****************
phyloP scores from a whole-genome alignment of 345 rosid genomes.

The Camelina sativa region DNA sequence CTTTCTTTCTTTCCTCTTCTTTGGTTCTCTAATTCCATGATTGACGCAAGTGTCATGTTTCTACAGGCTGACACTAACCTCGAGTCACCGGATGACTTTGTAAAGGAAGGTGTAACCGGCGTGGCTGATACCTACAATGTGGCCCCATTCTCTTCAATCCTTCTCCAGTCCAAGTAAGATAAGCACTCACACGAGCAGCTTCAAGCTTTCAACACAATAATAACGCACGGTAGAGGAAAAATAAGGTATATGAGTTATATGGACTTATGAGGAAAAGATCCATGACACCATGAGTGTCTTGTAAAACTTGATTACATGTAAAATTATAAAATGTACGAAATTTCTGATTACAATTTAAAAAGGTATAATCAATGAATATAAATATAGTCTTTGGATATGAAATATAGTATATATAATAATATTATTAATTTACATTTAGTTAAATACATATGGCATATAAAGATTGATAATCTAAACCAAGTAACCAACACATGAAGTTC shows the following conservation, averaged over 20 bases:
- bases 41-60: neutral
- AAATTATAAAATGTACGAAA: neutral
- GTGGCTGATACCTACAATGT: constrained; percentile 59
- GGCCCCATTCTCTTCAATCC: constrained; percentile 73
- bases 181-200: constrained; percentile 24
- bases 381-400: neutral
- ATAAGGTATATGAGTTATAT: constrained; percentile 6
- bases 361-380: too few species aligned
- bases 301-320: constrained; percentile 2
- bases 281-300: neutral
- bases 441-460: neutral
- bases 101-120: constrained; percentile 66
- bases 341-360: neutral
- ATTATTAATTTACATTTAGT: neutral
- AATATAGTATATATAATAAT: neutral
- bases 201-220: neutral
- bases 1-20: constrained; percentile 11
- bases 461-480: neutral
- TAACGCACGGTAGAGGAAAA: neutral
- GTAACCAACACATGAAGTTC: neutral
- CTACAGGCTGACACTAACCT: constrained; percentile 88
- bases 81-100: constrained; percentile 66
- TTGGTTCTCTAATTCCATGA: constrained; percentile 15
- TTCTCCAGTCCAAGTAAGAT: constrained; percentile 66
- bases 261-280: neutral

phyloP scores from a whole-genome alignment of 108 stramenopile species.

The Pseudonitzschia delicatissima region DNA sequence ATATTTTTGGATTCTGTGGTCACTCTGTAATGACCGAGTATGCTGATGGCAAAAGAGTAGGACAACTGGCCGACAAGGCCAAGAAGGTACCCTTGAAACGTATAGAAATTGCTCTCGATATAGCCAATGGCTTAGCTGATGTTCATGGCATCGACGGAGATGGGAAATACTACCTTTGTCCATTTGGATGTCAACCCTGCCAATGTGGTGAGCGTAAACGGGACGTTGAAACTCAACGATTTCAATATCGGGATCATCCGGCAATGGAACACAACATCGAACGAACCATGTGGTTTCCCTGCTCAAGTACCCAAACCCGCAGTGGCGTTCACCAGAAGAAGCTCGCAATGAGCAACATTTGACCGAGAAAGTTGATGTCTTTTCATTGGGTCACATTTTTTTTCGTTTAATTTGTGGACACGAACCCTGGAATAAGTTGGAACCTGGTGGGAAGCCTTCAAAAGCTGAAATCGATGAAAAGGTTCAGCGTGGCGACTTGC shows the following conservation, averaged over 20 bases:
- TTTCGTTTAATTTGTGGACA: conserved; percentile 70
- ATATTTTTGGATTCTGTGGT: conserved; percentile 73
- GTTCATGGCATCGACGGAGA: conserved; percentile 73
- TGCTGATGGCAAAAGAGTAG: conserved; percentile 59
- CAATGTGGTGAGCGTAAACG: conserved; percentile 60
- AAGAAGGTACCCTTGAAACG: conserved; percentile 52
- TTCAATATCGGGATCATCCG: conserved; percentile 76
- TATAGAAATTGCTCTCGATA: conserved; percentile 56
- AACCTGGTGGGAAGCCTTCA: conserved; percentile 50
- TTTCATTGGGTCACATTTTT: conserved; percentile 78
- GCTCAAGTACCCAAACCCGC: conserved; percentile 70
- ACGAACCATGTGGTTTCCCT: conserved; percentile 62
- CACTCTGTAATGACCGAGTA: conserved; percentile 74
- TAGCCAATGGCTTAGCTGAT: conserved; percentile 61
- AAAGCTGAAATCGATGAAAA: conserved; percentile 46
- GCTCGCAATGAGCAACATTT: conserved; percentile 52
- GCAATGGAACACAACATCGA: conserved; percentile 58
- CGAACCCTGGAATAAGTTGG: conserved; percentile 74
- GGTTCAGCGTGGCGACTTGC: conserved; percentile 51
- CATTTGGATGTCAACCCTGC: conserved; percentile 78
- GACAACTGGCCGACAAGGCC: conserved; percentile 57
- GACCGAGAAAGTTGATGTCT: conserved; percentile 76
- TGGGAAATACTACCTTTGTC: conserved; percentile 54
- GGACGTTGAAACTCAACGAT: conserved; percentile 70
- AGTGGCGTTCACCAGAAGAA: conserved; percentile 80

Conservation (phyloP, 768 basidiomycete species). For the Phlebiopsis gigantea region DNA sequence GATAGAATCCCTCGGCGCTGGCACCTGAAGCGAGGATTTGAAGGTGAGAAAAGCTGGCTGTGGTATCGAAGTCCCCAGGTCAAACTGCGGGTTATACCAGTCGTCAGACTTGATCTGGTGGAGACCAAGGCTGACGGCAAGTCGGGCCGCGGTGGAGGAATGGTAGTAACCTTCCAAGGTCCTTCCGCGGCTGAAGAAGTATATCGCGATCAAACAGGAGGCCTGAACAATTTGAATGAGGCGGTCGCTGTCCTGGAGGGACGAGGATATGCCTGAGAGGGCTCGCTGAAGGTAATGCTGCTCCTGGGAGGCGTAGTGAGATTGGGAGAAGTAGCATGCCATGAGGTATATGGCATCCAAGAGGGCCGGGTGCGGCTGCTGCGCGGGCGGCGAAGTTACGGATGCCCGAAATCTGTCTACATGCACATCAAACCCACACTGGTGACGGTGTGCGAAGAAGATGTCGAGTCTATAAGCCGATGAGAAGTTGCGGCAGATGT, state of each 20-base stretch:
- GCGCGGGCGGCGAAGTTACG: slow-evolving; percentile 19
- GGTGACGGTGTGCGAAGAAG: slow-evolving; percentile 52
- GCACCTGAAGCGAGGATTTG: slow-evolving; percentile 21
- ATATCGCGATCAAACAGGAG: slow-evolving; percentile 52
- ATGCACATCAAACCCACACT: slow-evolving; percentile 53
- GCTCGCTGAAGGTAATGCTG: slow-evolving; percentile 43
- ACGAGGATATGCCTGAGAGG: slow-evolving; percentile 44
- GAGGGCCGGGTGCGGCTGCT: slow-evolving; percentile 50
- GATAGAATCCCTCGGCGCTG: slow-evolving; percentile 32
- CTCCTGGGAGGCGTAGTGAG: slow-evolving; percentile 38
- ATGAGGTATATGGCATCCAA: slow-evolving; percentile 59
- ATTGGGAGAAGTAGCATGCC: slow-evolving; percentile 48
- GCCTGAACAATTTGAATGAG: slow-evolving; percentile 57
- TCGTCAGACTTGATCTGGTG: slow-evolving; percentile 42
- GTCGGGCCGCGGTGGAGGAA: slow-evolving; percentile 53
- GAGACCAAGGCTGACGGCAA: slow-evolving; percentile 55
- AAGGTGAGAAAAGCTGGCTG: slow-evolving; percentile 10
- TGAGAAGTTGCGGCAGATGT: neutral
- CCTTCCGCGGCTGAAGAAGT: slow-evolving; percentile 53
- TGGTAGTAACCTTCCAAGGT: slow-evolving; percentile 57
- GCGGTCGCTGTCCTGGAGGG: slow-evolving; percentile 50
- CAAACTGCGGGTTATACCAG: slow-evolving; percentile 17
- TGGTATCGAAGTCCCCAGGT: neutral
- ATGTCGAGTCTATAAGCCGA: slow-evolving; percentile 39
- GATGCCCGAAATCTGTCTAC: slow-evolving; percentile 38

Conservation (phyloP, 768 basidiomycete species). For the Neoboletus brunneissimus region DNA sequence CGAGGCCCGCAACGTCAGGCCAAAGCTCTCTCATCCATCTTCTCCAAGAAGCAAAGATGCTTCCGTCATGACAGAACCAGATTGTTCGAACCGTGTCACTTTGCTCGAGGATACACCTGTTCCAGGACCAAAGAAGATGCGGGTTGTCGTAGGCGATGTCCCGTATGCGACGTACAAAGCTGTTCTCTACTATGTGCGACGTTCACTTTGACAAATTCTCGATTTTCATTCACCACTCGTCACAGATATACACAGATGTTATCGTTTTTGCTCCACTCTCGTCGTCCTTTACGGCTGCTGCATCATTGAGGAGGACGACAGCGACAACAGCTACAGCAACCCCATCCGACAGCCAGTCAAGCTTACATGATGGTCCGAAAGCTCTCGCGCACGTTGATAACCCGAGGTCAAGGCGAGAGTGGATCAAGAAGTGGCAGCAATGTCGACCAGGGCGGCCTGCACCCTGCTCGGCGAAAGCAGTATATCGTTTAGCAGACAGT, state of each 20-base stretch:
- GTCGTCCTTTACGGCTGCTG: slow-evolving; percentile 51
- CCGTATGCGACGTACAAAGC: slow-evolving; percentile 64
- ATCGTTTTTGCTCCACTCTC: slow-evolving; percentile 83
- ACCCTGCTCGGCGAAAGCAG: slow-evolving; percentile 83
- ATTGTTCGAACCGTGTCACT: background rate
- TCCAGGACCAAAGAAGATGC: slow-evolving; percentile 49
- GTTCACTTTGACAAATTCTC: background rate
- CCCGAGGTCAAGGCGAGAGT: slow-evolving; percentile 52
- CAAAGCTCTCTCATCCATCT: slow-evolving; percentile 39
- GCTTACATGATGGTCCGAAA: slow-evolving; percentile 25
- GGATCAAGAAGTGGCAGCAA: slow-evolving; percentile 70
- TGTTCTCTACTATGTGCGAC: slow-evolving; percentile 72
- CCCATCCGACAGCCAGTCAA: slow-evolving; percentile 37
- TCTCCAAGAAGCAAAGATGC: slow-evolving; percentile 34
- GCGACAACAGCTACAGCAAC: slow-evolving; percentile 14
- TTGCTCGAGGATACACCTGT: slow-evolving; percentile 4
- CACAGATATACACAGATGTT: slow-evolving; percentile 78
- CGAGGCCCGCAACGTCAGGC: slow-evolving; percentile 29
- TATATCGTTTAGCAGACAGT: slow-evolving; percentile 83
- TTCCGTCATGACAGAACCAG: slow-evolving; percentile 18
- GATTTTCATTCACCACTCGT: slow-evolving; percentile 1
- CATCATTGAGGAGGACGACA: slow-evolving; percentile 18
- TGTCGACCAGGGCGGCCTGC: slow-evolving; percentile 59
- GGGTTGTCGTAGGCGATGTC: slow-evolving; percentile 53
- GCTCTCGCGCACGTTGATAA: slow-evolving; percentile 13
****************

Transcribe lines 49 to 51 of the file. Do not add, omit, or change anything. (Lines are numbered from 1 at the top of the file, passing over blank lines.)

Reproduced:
- CATTTGGATGTCAACCCTGC: conserved; percentile 78
- GACAACTGGCCGACAAGGCC: conserved; percentile 57
- GACCGAGAAAGTTGATGTCT: conserved; percentile 76